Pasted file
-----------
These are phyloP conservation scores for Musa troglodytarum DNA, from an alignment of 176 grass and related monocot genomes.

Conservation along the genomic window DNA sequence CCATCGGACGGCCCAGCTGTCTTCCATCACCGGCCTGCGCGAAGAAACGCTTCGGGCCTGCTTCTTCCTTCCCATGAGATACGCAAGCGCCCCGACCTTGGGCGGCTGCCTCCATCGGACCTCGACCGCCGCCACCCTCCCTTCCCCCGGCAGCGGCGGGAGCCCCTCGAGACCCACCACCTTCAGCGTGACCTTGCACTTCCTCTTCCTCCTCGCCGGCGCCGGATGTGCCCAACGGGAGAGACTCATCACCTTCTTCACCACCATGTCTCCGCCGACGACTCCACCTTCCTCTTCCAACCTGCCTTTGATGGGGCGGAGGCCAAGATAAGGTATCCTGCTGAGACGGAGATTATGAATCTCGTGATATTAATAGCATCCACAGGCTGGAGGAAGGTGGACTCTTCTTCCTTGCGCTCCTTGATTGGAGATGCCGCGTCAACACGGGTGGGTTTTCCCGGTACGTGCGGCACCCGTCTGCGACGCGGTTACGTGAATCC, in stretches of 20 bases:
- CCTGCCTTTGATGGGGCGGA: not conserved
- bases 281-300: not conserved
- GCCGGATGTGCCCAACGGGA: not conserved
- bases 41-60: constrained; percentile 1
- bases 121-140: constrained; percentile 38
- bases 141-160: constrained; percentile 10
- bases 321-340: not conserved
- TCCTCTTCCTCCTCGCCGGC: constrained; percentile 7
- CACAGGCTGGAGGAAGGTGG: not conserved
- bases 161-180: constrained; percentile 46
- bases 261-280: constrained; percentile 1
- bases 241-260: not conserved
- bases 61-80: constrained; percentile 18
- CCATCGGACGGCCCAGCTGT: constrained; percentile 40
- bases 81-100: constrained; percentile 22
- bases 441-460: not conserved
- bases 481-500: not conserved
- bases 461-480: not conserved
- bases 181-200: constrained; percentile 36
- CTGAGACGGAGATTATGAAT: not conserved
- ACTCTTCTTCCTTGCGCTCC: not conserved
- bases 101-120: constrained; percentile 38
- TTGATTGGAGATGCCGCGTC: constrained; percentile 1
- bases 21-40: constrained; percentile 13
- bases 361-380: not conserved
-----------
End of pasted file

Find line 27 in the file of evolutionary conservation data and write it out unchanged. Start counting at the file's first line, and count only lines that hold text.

- bases 361-380: not conserved